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C2B

Difficulty In Upsizing

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Hi,

My partner and I are finding it extremely difficult to upsize from our current small mid terraced house to a bigger terraced/semi detached house.

We would very much like this to be our new long term (20+ years .. possibly till we retire) home as we're expecting our 2nd baby next year (1st one is already 2).

We have been fortunate enough to have bought back in 2002 having saved for a deposit and lived within our means. Over these past 8 years, we have been overpaying on our mortgage while the rates have been low and will soon have paid of the mortgage.

Whilst I believe a HPC is forthcoming, our circumstances means we're having to dive in over the 6 months or so. The main drivers for the upsize is space and schools.

The area (SE) we're wanting to move to doesn't seem to have been dropping much and any good properties that ticks most of our boxes are usually snapped up pretty quickly. (We had put in an offer and was outbidded, estate agent tried to get us into a bidding war the b@stards).

So .. my current thinking is we have 2 realistic options:

1) Stay in current property (small but liveable) and keep on waiting for the HPC and keep an eye out for suitable properties to appear and act quick. To be ready, we have now put our property on the market and also have a mortgage offer in place.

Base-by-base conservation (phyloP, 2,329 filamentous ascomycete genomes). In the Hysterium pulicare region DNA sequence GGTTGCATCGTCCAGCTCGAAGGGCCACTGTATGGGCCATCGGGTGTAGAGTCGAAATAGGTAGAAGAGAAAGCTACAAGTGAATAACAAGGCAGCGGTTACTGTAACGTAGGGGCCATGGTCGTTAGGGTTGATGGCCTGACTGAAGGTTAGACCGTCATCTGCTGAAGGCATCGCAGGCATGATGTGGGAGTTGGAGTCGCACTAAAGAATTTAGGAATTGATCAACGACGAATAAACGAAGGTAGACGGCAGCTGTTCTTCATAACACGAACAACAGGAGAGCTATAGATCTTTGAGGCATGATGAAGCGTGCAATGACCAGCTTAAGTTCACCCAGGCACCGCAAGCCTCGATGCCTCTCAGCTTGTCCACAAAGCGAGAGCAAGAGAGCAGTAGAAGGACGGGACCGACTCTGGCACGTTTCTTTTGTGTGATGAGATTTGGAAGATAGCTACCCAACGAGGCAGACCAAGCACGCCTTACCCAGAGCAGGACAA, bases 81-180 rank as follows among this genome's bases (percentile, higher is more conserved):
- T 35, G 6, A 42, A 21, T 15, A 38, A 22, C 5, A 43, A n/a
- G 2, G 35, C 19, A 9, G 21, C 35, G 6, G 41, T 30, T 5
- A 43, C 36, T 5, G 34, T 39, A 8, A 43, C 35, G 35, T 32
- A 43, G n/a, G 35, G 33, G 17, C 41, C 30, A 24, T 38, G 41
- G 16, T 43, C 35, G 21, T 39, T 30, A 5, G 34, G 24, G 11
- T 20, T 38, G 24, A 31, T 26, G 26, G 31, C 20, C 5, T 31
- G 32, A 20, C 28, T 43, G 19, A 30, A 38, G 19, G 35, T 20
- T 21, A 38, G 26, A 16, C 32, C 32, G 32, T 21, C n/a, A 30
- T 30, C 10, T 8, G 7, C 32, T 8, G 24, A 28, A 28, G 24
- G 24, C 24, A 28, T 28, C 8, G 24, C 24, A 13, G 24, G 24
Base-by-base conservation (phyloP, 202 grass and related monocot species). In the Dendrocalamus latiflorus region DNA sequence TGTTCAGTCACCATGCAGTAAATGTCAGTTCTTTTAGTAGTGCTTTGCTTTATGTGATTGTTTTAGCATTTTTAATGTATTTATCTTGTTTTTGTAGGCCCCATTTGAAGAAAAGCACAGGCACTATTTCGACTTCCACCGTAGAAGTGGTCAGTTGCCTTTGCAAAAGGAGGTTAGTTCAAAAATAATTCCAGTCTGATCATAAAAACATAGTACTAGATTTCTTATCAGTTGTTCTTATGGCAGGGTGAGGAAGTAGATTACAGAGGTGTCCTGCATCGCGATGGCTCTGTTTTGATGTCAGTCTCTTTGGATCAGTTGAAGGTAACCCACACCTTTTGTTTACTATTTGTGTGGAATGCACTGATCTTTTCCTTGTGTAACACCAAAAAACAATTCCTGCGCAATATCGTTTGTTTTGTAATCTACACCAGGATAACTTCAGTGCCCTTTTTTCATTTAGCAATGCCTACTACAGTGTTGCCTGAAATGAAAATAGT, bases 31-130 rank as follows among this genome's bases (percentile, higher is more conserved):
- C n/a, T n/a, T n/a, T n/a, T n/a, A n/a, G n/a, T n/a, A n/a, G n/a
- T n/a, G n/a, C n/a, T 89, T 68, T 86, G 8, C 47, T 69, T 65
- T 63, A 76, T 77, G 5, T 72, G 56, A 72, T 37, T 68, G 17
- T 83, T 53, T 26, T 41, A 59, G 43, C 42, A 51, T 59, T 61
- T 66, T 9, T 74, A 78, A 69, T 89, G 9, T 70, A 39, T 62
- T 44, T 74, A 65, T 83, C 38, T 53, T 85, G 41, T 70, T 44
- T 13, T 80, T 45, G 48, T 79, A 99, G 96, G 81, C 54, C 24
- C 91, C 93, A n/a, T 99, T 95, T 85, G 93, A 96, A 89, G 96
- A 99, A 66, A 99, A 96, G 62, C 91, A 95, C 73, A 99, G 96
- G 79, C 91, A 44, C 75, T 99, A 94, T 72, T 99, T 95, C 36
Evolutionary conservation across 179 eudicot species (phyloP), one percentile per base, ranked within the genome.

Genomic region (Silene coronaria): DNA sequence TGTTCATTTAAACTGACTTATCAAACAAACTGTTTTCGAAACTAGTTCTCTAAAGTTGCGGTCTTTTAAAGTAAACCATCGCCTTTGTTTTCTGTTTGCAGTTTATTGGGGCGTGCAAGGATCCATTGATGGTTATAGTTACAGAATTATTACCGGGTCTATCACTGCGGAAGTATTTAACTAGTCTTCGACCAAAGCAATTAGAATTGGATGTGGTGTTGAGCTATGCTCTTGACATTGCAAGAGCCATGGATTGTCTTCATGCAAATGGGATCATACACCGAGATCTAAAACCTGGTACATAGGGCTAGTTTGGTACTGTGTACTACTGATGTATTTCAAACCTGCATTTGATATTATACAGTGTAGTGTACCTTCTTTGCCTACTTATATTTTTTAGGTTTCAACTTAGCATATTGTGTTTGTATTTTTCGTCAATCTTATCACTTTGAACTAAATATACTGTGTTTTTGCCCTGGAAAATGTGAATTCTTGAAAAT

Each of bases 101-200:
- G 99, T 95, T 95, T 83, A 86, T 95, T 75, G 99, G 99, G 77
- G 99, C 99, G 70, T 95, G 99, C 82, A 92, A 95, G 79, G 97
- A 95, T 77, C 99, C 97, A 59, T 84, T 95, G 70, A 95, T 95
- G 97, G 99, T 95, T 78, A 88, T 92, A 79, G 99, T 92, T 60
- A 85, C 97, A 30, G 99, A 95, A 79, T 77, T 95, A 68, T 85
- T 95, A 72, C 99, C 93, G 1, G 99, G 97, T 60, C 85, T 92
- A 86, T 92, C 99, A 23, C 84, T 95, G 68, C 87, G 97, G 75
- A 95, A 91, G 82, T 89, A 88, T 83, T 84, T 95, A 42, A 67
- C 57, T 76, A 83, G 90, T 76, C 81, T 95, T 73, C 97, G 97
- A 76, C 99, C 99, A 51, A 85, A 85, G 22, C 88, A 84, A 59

2) Purchase a cheaper property we have identified that has potential for extending without having to sell current house. This will mean we can effectively be a cash buyer (well... no chain. i.e. savings and mortgage should cover the price of the run down property) and should give us more bargaining power.

With option 1, there will be chain stress as we need to find a buyer but no DIY/building work stress.

With option 2, bigger mortgage than option 1 and less savings. no chain stress (on my side) but building/DIY work to manage (at least pregnant wife will still have current home to live in while run down property gets refurbished). Once new property has been extended to be our long term home we then intend to rent out current place (or possibly still sell as we're tied in to a 12 week agreement at the moment). This is where I am a bit unsure of things as I have never been a landlord before and there will also be tax implications as I am a high tax earner. It would not make financial sense to be taxed 40% on the rent I get. Is there any way around this?

One would be to release equity on the current home and report the interest I am having to pay to the taxman so the rent is offset against it. (If this was with another lender, would I need to inform the bank that gave me the mortgage for the run down property? What can they do?)

Finally, there is option 3 which is STR - but we have ruled this out :)

Any advice will be much appreciated.

Cheers,

C2B

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The UK market right now is becoming a bit like the US market, where the realtors/estate agents will grill a prospective buyer to ensure they genuinely have the means to buy. The first question they ask here is, "do you have a property to sell?"